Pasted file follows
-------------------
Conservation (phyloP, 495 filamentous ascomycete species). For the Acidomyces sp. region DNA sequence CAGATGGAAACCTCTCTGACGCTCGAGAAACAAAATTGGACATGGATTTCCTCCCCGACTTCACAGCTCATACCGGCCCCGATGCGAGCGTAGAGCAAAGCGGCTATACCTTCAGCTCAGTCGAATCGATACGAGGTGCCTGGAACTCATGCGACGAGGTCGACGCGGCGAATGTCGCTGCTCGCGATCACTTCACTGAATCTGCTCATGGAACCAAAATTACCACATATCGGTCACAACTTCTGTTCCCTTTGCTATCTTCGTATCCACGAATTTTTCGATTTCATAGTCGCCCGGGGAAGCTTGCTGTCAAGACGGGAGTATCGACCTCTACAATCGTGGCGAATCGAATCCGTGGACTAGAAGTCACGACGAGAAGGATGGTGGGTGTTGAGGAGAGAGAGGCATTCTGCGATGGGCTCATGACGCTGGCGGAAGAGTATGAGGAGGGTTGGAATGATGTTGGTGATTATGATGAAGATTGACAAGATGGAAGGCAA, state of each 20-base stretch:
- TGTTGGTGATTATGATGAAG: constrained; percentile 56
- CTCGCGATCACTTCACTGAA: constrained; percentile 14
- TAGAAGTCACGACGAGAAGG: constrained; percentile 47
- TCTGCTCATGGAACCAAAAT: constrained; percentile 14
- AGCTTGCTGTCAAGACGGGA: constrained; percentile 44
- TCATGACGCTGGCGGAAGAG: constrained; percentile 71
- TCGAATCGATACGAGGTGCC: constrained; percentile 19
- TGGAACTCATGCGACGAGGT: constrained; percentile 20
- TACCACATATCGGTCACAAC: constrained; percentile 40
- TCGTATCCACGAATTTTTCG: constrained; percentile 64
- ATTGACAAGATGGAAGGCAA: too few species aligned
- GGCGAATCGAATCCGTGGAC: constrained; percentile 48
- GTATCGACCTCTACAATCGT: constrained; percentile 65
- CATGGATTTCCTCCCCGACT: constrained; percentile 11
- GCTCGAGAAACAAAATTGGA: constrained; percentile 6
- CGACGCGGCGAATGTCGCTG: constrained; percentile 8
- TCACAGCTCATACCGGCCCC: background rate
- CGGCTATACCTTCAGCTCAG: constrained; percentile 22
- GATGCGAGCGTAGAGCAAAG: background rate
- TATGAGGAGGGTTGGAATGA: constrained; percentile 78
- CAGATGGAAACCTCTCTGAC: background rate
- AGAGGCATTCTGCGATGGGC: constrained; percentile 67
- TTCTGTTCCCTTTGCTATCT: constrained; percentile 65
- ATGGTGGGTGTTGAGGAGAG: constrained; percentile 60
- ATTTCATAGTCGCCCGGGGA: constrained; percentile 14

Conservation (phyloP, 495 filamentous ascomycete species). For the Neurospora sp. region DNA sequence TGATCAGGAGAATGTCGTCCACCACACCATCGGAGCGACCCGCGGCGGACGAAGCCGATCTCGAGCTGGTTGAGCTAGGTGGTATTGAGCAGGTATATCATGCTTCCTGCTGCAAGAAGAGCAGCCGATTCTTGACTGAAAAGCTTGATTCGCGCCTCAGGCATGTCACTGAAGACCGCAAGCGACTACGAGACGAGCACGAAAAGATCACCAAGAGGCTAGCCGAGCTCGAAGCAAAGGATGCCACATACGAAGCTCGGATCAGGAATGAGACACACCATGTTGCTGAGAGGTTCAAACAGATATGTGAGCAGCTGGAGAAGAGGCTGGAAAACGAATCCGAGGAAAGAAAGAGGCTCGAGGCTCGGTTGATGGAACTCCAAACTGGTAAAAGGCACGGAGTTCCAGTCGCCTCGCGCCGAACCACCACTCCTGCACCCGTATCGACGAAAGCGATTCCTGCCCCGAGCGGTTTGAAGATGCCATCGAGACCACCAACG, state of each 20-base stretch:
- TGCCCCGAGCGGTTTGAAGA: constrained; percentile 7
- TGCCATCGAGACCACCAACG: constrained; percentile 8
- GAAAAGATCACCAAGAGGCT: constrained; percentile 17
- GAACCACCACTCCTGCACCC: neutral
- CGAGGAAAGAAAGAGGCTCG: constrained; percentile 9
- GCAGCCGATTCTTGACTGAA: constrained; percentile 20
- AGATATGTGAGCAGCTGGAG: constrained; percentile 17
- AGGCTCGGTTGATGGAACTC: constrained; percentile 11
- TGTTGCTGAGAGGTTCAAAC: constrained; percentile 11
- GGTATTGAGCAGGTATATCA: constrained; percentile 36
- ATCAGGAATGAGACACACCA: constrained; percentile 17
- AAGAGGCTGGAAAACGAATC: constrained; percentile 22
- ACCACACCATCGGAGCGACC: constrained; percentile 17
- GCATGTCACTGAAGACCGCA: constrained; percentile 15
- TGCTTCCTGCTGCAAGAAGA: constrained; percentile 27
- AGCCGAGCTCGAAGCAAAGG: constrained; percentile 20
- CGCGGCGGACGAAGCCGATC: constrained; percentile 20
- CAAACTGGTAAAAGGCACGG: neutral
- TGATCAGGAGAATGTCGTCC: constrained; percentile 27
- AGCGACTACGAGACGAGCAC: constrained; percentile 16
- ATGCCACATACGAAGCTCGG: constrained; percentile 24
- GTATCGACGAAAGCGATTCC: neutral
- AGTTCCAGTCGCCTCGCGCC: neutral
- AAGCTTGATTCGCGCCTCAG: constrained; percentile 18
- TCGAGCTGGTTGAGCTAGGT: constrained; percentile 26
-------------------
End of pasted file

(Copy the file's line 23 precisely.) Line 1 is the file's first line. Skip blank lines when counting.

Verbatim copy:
- AGAGGCATTCTGCGATGGGC: constrained; percentile 67